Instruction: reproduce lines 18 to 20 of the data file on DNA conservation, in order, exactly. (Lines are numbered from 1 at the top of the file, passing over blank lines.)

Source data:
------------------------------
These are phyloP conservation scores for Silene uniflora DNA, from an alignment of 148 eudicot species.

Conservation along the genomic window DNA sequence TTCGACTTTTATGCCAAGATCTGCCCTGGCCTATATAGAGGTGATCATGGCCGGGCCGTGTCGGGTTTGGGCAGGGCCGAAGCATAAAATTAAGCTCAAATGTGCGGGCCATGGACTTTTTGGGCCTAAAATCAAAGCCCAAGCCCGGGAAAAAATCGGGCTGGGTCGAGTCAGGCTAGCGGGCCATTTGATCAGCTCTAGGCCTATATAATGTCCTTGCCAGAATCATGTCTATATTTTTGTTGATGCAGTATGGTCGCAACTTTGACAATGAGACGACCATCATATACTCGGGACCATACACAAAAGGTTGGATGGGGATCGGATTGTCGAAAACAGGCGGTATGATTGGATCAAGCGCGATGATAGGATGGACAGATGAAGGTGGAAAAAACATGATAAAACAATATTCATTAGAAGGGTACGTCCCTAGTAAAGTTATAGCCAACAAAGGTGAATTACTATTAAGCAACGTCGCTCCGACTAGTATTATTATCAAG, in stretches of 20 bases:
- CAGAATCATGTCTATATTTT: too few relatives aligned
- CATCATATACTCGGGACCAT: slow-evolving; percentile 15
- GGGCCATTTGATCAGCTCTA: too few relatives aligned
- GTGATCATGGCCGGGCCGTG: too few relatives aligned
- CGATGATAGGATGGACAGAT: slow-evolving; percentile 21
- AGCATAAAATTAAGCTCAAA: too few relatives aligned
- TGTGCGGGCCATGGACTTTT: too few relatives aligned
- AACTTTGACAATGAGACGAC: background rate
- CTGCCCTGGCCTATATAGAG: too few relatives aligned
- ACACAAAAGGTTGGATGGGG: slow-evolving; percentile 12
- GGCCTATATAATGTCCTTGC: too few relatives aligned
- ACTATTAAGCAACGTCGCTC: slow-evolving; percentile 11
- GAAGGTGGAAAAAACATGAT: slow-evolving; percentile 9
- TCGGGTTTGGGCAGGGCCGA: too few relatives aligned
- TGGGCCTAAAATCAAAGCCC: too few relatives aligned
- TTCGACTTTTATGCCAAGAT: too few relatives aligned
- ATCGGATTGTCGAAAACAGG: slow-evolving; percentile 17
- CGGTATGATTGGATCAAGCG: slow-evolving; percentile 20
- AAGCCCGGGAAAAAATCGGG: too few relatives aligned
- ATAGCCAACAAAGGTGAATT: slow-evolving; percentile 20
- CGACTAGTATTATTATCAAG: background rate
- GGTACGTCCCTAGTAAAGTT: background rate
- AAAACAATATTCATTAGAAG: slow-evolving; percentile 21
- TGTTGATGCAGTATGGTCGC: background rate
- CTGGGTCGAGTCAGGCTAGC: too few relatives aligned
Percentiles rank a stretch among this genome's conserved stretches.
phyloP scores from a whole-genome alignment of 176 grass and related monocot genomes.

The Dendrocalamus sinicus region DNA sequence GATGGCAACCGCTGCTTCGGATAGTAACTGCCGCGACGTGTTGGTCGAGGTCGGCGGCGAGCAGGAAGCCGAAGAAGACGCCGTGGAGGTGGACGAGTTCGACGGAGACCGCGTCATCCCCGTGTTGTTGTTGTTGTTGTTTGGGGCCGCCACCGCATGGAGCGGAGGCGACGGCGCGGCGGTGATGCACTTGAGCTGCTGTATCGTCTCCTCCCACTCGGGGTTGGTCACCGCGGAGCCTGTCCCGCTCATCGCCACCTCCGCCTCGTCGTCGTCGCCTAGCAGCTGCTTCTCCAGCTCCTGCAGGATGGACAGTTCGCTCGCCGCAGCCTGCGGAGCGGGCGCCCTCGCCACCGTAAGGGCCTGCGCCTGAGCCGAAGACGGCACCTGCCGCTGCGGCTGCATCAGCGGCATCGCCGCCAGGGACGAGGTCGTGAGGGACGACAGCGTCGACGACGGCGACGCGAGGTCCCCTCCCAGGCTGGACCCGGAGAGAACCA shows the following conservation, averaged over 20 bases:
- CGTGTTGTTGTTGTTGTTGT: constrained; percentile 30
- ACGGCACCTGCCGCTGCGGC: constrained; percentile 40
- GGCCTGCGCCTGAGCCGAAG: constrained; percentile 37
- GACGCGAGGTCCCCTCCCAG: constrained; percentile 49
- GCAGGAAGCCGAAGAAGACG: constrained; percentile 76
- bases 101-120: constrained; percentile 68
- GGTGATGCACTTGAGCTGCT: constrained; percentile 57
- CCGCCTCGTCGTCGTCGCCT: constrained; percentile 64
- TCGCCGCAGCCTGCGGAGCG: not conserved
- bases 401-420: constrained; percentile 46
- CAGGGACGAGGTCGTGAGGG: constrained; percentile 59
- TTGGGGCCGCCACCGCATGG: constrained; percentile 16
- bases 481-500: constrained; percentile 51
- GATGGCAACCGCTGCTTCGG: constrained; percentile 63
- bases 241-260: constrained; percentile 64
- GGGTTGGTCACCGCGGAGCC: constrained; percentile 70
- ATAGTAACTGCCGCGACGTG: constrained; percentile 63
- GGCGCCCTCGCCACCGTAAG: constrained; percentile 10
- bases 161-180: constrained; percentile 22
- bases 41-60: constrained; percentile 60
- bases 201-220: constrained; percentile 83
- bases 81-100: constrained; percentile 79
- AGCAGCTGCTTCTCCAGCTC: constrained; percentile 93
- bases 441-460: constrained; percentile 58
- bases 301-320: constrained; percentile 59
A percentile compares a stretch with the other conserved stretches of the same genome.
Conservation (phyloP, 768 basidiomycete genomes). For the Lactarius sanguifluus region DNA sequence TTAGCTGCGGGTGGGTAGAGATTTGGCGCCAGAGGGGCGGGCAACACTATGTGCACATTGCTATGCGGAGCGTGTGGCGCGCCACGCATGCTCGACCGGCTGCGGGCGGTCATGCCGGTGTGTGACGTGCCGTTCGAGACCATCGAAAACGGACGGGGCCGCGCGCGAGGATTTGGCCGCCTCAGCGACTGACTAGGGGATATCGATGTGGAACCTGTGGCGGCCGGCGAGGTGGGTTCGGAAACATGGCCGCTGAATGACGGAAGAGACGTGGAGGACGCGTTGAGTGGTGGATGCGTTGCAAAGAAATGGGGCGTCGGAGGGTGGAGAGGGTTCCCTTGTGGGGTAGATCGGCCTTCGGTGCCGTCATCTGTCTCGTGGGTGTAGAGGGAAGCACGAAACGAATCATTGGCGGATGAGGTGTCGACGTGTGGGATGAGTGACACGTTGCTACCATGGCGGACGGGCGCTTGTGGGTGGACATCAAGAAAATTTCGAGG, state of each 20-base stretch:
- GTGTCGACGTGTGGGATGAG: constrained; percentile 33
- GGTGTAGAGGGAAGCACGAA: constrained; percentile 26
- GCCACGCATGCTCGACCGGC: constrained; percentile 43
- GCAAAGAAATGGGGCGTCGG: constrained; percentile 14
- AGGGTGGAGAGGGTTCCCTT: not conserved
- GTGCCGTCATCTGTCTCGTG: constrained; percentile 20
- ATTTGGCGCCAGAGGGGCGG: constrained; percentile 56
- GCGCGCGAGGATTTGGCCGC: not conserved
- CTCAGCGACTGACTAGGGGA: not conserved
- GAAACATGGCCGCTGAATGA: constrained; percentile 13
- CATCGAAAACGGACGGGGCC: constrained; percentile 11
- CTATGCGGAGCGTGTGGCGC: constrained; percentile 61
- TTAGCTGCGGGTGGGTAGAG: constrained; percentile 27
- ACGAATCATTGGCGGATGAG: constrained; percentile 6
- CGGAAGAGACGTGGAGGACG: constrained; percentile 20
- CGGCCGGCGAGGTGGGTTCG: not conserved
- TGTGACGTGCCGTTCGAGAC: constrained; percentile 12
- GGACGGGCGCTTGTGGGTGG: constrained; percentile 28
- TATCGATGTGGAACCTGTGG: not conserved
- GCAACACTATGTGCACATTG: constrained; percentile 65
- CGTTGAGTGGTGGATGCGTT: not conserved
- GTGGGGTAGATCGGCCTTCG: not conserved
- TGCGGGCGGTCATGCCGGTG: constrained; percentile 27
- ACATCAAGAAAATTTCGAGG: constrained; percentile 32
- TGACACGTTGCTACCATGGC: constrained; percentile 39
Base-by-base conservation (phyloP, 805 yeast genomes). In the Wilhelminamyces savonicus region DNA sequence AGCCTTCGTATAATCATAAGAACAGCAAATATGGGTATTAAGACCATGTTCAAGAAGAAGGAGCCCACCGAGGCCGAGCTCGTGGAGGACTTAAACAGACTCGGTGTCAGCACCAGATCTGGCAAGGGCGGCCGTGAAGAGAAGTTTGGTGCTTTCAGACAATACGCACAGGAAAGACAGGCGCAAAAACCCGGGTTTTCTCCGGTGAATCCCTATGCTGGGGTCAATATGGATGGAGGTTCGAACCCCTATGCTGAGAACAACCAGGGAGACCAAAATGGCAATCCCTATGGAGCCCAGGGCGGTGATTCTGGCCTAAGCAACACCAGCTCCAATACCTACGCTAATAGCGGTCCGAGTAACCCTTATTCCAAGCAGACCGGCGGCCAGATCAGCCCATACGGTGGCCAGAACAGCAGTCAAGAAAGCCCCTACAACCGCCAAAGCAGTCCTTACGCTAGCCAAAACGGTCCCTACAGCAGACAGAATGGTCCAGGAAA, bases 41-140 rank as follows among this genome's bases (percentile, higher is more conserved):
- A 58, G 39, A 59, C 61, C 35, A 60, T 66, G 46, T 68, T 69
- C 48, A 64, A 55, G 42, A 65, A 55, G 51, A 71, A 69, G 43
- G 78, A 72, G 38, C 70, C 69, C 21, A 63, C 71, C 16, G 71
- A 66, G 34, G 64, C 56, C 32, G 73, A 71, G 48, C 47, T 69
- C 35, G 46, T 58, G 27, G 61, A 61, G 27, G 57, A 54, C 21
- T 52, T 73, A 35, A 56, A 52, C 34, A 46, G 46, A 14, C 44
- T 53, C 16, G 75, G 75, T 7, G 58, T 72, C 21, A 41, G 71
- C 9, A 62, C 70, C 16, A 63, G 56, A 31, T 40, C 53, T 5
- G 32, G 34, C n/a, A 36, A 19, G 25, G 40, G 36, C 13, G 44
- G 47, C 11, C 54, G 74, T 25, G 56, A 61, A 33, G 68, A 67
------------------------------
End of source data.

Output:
- TTCGACTTTTATGCCAAGAT: too few relatives aligned
- ATCGGATTGTCGAAAACAGG: slow-evolving; percentile 17
- CGGTATGATTGGATCAAGCG: slow-evolving; percentile 20